For weight loss, that means that while eating healthier and moving more works for some people—the data from our clinical trials and others demonstrates behavioral weight management programs like WeightWatchers produce clinically significant weight loss—it doesn’t always work. And it's certainly not because of a lack of willpower. It is because obesity is, “a chronic disease that’s much more complicated than being the result of eating too much or moving too little,” says Cardel.

While your body will naturally regulate your weight, many factors can disrupt this process, such as hormones, genetics, environment, socioeconomic status, and more. And if these factors are dysregulated, your best effort—a.k.a. all the willpower in the world—may not be enough.

“Obesity should be treated just like any other chronic disease, with evidence-based, long-term care and treatment,” adds Cardel. “Depending on a variety of factors, that treatment may incorporate a lifestyle program like WeightWatchers, medication, and/or surgical options.” Learn more about all of the options available to you by visiting WeightWatchers Clinic.

Myth 6: Juice cleanses, detox potions, and supplements can trigger quick weight loss.

Reality check: There is no scientific evidence to support the use of over-the-counter or homemade detoxes, according to a 2015 review of existing research published in the Journal of Human Nutrition and Dietetics. And the same holds true for any “skinny” supplements.

Even though some alleged experts claim that you need to “detoxify” your body from things like the build-up of pollutants, excess processed foods, and chemicals in your home, your liver, kidneys, lymphatic system, and gastrointestinal tract already “cleanse” the body on their own.

“The human body is designed to ‘detox’ itself on its own,” Cardel says. “Cleanses and juice detoxes are very low in calories, and do not provide enough nutrients for optimal health. While a cleanse may help someone lose weight in the short-term since they are not consuming enough calories, this approach likely doesn’t result in long-term weight loss, nor does it teach them sustainable healthy habits.”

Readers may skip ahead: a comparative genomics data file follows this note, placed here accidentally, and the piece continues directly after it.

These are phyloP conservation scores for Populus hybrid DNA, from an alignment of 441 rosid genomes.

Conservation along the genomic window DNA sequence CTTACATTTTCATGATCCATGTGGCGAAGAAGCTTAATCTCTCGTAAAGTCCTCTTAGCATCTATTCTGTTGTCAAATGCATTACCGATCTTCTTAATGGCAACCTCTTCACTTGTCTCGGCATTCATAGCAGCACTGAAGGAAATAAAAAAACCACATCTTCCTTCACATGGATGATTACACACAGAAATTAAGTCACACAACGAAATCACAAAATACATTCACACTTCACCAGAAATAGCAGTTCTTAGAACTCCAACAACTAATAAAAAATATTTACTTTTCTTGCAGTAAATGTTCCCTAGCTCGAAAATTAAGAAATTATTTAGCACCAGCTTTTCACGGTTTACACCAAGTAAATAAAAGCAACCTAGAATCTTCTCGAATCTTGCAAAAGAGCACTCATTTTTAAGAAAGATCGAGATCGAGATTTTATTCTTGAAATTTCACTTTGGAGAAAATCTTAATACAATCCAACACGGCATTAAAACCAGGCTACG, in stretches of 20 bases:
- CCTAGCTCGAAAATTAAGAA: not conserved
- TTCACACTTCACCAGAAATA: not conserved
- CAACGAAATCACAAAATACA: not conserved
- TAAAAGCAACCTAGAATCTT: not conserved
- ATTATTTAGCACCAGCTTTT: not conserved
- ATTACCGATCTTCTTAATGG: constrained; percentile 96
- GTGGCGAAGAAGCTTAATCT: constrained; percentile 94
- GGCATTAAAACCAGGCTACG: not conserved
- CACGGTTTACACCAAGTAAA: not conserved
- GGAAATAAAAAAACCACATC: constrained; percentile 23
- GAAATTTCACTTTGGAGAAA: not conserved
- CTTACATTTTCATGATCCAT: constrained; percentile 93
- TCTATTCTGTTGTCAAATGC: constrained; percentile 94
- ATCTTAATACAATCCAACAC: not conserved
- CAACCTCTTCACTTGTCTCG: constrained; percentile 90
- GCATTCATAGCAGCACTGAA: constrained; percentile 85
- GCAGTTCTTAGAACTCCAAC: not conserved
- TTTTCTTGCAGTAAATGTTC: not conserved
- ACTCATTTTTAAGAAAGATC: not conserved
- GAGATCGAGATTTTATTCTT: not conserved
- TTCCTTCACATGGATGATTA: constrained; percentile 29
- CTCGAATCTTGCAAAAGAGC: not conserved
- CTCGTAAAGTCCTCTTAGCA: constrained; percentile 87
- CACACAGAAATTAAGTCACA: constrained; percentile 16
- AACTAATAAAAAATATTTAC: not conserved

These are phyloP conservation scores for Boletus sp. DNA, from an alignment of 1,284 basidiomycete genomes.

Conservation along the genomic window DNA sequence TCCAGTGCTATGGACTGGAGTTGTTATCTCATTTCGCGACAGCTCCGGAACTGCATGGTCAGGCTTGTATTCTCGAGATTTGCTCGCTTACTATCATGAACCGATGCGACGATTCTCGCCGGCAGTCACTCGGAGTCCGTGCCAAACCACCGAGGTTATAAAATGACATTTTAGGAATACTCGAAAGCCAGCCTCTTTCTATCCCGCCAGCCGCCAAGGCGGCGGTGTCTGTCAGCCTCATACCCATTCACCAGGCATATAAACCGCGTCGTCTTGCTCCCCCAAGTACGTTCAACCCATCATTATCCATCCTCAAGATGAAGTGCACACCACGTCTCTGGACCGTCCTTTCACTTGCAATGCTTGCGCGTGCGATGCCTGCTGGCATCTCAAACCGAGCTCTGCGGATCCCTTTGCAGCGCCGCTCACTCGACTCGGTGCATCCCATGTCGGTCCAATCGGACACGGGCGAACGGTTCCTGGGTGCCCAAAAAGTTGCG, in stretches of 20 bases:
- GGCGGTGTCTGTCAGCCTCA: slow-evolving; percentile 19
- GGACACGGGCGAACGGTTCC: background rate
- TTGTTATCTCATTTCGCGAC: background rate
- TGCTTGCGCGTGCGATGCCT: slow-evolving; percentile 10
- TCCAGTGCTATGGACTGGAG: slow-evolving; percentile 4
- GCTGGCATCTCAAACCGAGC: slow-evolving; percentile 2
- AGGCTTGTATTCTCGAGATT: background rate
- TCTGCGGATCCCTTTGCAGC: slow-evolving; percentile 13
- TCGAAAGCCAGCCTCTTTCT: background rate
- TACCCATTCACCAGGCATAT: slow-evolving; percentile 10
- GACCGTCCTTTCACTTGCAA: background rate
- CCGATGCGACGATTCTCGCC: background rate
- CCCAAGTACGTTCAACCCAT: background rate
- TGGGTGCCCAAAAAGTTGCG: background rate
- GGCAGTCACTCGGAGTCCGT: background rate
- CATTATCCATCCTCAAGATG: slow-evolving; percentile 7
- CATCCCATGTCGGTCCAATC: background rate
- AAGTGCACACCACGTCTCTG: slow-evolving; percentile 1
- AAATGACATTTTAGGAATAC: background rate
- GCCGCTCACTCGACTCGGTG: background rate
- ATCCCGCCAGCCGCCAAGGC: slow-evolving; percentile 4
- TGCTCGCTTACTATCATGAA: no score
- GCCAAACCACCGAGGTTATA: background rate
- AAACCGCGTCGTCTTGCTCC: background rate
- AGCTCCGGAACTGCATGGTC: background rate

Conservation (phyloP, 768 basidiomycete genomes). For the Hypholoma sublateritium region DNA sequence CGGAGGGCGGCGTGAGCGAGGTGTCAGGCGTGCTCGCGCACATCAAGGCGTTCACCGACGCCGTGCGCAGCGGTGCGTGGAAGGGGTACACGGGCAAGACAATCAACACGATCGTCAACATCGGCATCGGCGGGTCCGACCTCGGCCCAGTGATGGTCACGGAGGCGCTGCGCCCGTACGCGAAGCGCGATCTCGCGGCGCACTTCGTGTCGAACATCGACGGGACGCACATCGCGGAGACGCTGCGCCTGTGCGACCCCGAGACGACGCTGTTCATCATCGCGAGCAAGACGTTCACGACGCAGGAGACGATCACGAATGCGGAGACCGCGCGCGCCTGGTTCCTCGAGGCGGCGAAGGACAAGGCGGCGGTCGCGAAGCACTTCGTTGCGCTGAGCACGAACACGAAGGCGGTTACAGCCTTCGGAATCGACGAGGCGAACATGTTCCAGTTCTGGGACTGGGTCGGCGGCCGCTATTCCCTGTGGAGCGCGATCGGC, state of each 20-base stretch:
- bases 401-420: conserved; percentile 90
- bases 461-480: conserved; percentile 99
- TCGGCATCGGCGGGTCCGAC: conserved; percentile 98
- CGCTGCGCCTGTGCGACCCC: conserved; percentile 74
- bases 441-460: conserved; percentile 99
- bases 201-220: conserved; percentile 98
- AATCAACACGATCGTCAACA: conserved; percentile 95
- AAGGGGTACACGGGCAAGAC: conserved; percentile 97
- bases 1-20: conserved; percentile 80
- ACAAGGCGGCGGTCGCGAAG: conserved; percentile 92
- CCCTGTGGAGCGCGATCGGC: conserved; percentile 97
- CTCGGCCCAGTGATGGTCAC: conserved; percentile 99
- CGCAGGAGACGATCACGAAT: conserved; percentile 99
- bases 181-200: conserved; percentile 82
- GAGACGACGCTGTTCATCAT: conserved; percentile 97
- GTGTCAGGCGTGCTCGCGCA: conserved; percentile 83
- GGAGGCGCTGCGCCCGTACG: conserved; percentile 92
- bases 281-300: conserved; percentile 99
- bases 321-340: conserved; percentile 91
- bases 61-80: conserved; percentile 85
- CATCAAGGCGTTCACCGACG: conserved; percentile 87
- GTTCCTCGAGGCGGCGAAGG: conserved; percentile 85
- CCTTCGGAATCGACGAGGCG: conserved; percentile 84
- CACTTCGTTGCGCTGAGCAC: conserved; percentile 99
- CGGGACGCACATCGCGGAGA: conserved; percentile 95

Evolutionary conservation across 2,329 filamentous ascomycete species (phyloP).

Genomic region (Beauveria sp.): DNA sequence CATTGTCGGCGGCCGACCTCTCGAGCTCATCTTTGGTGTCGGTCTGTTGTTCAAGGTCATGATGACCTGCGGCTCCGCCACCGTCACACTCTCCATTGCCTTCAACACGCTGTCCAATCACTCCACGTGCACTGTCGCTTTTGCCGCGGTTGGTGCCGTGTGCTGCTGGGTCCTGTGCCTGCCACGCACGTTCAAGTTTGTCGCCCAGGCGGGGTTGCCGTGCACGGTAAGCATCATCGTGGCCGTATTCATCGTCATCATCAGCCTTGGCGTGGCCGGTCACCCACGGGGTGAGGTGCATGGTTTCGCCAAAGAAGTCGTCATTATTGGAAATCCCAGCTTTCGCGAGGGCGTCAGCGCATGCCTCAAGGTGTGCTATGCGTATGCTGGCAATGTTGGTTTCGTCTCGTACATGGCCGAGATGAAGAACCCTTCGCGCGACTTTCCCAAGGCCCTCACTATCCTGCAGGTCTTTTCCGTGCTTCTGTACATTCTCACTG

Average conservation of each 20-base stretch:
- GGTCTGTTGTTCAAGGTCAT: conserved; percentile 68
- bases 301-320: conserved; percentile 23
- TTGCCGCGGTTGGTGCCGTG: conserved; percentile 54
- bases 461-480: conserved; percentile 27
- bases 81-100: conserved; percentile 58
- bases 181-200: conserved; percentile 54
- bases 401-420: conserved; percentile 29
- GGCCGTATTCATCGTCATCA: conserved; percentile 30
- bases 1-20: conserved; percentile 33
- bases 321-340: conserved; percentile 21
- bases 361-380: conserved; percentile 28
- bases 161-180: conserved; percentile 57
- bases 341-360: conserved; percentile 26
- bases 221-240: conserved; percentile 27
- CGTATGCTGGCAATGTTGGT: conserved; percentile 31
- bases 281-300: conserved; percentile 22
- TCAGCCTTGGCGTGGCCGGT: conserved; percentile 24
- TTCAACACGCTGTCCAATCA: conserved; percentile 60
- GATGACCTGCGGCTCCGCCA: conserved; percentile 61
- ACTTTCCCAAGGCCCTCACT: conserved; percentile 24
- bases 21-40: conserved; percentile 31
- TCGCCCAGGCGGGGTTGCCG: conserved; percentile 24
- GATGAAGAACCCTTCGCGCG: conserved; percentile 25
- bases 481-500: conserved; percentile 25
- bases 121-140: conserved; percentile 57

Similarly, there are many supplements and teas advertised as “fat-burning,” but they are not regulated (or proven safe to consume) by the FDA, Cardel advises, “so be sure to check with your healthcare provider before starting any new supplement, especially ones that promise to ‘burn fat.’”

RELATED: 9 unhealthy fad diets you should never try

Myth 7: Snacking is counterproductive to weight loss.

Reality check: If you like three solid meals a day and feel energized by that routine, great! But if you notice yourself dragging at 3pm, there’s no need to hold out for dinner. “Cutting out all snacks may actually backfire on a weight-loss journey,” says Cardel. “Snacks can prevent people from getting too hungry in between meals, which may reduce overeating at the next meal.”

A 2016 review in the journal Advances in Nutrition found no correlation between the number of daily snacks and weight. Plus, if you select your snacks wisely—packed with fiber, healthy fats, and protein—you’ll be able to boost your energy levels and vitamin and mineral intake all at once.

Every human is different. Eating at a frequency that honors your hunger signals is important for your nourishment, weight, and overall health.

Myth 8: Fat is the enemy.

Reality check: It’s been 30-plus years, but 90s diet culture—fat-free cookies, salad dressing, everything—won’t quit. But not only do our bodies need fat to survive, they also require it to absorb important fat-soluble vitamins.

It’s no wonder the 2020-2025 U.S. Dietary Guidelines for Americans recommend that adults consume 20 to 35 percent of total calories from fat (about 400 to 700 calories per day). “Research suggests that a low-fat diet can be an effective way to lose weight, but is no more effective than other approaches,” says Cardel. “The key to successful weight loss is finding what works best for you over the long-term.”

RELATED: The truth about weight-loss foods

Myth 9: All calories are created equal.

Reality check: It can be easy to think of losing weight as a simple math equation: Just eat fewer calories than you burn. But that would imply that it doesn’t matter if you get your calories from a bag of sour candies or an apple with a handful of walnuts. And it definitely does.

“When we consider the overall picture of weight loss and wellness, a calorie is not just a calorie,” says Cardel. “We know that excess consumption of certain things, like saturated fat or added sugars, can lead to adverse effects on health over time.” That’s the reasoning behind making food choices based on its Points value as opposed to calories. Protein, fiber, and unsaturated fat lower the Points value of a food, while saturated fat and added sugar increase it.

The bottom line

There are so many myths floating around about weight loss that it can be hard to figure out what’s real. A good rule of thumb: If it sounds too good to be true—like that a tea can help you burn fat—it probably is. And if someone is touting a super-restrictive approach to weight loss, let that be a red flag. Remember: Developing healthy eating habits that include a mix of all foods can help ensure you are setting yourself up for a lifetime of well-being.